To ensure a financial inclusion referral pathway is effective, there are a number of key features that should be considered. Here you can find information on some that relate to
- health services together with money and welfare services
- health services
- money and welfare services.
For health services together with money and welfare services
Key features that both health and money and welfare services should consider are
- formal partnership arrangements between both services
- person-centred, accessible and sensitive approaches to the needs of patients, children and families with children
- undertake enquiry and the provision of advice within familiar and non stigmatising settings which people trust (such as a health centre)
- formal and secure transferring of patient information between both services.
For health services
Key features that health services should consider are
- universal and routine financial inclusion enquiry - ask all patients about money worries as part of the routine assessment of their care and offer a referral to a money advice service (this helps alleviate any potential stigma or people being missed)
- the recording, monitoring and reporting of relevant data on the inquiry, referral and patient outcomes within existing health systems, where possible, rather than creating new ones.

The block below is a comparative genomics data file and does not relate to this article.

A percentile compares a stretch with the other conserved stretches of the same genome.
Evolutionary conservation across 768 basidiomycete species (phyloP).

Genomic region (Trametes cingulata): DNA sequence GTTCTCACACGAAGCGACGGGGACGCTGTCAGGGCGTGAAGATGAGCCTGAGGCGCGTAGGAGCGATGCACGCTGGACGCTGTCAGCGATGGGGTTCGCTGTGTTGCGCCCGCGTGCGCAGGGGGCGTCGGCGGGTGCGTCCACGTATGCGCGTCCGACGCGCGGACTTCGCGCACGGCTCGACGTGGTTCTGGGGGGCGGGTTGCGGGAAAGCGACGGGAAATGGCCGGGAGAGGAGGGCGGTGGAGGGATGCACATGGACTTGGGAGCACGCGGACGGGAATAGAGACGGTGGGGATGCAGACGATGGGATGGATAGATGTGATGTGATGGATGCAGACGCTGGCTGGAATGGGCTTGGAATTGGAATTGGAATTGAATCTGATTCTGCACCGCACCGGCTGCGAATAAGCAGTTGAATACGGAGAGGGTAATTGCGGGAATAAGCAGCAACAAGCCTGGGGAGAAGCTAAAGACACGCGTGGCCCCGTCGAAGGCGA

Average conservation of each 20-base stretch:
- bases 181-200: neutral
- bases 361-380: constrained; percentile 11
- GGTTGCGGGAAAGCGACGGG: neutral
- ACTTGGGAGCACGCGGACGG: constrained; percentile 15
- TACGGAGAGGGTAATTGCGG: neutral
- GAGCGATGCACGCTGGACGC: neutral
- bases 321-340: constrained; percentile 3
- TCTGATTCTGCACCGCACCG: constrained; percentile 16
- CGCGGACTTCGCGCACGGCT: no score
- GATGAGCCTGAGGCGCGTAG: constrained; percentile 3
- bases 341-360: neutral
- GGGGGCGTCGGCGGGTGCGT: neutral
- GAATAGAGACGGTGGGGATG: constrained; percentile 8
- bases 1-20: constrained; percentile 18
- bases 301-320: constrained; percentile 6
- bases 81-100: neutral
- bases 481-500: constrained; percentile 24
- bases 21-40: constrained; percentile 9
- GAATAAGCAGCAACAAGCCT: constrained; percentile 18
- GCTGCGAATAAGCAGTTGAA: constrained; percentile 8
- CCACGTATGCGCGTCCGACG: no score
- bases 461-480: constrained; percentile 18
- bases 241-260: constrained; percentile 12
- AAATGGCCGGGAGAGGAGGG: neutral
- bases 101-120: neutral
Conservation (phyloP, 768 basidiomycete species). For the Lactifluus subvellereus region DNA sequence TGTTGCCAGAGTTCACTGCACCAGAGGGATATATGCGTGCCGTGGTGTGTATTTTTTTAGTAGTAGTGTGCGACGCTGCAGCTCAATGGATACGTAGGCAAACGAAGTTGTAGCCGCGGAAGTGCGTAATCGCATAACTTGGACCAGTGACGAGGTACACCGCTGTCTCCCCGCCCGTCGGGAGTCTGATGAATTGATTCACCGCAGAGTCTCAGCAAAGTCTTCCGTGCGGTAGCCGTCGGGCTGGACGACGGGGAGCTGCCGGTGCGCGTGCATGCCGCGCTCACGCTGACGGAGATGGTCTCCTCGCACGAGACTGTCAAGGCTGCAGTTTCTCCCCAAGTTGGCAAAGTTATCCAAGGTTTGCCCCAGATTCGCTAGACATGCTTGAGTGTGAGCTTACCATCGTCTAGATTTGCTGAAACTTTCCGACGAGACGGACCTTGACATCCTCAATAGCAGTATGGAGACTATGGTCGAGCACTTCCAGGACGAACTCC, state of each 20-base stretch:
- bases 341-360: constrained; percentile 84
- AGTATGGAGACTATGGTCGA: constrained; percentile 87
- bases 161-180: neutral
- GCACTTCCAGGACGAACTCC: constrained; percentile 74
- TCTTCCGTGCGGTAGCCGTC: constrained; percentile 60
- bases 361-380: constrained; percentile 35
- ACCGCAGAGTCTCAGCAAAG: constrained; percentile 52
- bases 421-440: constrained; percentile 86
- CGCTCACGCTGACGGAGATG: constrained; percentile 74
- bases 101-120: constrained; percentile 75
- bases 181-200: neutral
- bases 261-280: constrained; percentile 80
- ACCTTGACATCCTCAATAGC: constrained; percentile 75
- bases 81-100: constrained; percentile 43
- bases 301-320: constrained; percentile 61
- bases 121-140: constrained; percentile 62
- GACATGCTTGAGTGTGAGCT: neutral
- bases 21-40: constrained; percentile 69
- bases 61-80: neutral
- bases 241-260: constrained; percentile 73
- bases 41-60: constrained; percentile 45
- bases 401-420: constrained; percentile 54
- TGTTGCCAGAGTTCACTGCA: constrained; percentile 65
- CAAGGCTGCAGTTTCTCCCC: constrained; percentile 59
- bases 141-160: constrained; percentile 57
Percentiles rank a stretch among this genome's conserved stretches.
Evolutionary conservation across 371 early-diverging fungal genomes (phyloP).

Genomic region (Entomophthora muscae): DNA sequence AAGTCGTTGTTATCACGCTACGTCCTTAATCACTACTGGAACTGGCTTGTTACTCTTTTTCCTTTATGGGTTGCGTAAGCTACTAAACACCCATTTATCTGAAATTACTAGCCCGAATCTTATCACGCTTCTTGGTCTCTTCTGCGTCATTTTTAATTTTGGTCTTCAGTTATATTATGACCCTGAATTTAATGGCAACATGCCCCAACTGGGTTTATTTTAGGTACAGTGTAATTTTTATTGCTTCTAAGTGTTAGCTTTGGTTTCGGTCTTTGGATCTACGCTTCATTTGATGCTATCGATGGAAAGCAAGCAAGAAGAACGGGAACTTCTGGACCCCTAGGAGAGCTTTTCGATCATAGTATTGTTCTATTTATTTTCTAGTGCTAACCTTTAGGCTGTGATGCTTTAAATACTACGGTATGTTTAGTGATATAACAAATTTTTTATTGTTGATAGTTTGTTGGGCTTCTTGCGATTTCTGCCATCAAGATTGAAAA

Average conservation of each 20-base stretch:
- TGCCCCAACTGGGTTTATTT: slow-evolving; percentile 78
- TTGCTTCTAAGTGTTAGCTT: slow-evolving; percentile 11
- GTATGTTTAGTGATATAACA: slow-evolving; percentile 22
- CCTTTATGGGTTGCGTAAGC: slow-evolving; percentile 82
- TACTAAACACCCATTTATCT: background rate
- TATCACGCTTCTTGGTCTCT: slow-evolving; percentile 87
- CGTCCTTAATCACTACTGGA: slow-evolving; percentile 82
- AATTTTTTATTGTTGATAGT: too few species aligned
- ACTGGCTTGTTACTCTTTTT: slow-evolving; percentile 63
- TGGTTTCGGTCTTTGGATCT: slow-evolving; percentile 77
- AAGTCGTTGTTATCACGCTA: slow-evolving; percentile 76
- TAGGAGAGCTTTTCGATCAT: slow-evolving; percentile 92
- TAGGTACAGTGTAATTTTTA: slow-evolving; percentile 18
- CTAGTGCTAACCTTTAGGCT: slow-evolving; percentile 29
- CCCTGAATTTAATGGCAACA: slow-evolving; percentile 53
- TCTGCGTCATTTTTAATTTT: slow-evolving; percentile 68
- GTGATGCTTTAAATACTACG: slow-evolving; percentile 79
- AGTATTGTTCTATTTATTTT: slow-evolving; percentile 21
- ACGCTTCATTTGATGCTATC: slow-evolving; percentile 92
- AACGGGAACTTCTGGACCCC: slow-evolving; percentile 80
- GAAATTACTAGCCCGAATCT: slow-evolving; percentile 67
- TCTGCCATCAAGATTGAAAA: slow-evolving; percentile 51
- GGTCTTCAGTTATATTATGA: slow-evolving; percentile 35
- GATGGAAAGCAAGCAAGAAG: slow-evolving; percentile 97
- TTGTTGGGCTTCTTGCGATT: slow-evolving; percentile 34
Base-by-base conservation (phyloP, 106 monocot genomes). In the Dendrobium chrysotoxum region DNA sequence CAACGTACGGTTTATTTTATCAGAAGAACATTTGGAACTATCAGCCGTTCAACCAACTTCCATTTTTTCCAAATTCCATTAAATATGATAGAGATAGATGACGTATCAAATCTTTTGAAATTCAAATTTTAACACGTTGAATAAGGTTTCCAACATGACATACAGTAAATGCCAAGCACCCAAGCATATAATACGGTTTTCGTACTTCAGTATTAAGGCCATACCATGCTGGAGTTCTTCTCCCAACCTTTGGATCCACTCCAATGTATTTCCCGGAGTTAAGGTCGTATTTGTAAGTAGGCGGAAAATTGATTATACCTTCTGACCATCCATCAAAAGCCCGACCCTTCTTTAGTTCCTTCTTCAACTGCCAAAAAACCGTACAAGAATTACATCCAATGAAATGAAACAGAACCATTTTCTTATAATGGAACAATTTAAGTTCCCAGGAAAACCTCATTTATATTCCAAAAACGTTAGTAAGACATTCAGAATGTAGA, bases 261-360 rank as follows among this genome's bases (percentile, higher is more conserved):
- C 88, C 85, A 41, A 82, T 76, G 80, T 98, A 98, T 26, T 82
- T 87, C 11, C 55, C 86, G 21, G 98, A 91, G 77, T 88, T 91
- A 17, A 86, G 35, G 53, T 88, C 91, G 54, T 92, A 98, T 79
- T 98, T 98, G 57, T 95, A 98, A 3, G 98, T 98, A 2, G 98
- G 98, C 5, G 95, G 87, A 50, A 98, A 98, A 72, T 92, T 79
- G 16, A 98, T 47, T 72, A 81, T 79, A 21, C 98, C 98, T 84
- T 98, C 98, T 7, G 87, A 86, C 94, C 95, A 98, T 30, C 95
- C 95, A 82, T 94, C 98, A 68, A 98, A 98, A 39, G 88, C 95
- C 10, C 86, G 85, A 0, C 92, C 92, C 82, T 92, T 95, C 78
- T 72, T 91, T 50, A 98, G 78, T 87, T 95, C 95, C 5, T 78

An approach known as CARE has been developed to describe universal and routine financial inclusion enquiry. The short animation below from the improvement service (external site) explains this further.
For money and welfare services
Key features that money and welfare services should consider are to
- make proactive contact with the person referred
- cover all aspects of income maximization - such as welfare benefits, debt resolution, housing problems, employability support and representation at tribunals
- link patients into other sources of support as appropriate
- employ money advisors who are accredited under the Scottish National Standards for Information and Advice Providers and registered with, and regulated by, the Financial Conduct Authority and covered by professional indemnity insurance
- ensure a person sees the same worker throughout the entire process - providing continuity of care and support in order to get the best outcome.
Where possible, it's also important to enable money advisors to have direct access to patient medical records when producing reports in support of benefit applications and to discuss these with GPs to ensure accuracy. This reduces the number of mandatory reconsiderations and appeals and ensures people receive the welfare benefits, they are entitled to, before reaching crisis point.